Be quick to place the tape covered ring to the flower, making sure it fits into the punched hole.


Cover the flower base with some more hot glue and apply ribbon directly to the flower and ring to cover it up.


Wind the ribbon around the ring until the cardboard is entirely covered. Hot glue the ribbon down once you finish covering the whole thing.


At this point, I thought it needed a couple of plastic leaves to finish it off, so add some if you need.

 
I continued this process eleven more times to make a whole set of 12. It took me about two episodes of Mad Men to finish them all.

They look so pretty all in a bunch. These will look awesome on the patio for a bright outdoor fiesta, and can also make lovely housewarming gifts.




Friday, 12 April 2013

Lakeluv Peeve: Bottled Water

Earth day is fast approaching and if you really want to show the enviroment some luvin' then stop buying bottled water.

What a crock that whole bottled water industry is! Please believe me when I say that our lake water is still 100 times cleaner than that expensive bottle of Dasani you are drinking.  City tap water goes through continual treatment and testing, there is no reason to pay money to buy water in plastic bottles that take up too much energy and precious resources to produce, ship and dispose of in landfills.

If you do happen to have some bottles of water on hand, finish them up and make a vow to never buy another one again.  Then re-use those leftover bottles to create something more useful so they don't end up in the landfill (by the way, recycling plastic bottle shouldn't make you feel any better, as recycling water bottles only reduces the global warming impact by 10%. In fact, 90% of the global warming impact occurs during the manufacturing and transportation process.)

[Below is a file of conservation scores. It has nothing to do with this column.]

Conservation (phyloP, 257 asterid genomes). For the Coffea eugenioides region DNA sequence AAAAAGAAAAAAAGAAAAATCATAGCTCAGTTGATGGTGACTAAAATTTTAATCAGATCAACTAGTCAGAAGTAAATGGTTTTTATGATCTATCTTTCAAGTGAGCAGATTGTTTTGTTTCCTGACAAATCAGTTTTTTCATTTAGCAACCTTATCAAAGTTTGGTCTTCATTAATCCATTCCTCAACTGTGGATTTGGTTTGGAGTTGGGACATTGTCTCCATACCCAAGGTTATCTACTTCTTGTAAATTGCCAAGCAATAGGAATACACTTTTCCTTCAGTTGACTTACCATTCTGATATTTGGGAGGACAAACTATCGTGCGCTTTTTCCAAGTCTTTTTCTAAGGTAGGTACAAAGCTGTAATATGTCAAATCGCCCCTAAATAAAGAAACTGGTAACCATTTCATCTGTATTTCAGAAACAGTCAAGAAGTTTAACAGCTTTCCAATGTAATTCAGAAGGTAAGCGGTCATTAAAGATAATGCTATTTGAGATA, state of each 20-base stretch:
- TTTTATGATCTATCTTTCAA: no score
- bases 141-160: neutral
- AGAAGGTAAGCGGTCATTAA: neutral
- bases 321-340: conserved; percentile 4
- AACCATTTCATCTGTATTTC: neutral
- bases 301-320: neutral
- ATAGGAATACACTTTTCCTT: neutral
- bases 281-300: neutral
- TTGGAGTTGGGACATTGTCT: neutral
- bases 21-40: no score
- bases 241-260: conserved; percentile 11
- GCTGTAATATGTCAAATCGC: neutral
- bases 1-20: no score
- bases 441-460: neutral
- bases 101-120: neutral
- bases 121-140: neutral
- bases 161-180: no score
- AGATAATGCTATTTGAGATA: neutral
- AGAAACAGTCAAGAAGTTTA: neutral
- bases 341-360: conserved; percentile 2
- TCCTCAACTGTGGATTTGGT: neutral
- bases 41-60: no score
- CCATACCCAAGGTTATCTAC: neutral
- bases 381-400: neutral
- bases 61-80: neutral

With that said, here is a cheesy little video with 8 great suggestion for crafting with those last few plastic bottles you have on hand:



Bottled water is associated with a whole host of environmental concerns aside from the generation of billions of wasteful plastic bottles, it is also the burning of fossil fuels to refrigerate and transport those bottles, and the draining of aquifers and watersheds to fill the bottles.

To give you a little bit of background, here is some more data from a document compiled by the Council of Canadians on the matter of Bottled Water:
  • 70 million bottles of water are sold in the U.S. every day.
  • 38 billion single-use water bottles end up in U.S. landfills and waterways leaching toxins into our earth and water every year.
  • Bottled water production, transportation and disposal required more than 17 million barrels of oil last year in America alone, enough fuel to power more than 1 million cars for a year, generating more than 2.5 million tons of carbon dioxide.
  • 9 billion gallons of bottled water is consumed each year in the U.S.
  • The amount of fuel required to transport water bottles in the U.S. alone is equivalent to 38,000 eighteen-wheel trucks delivering water weekly.
  • Over 2.5 billion tons of plastic are used to produce single-use water bottles every year. This results in over 1.5 million tons of plastic waste – requiring 47 million gallons of oil every year.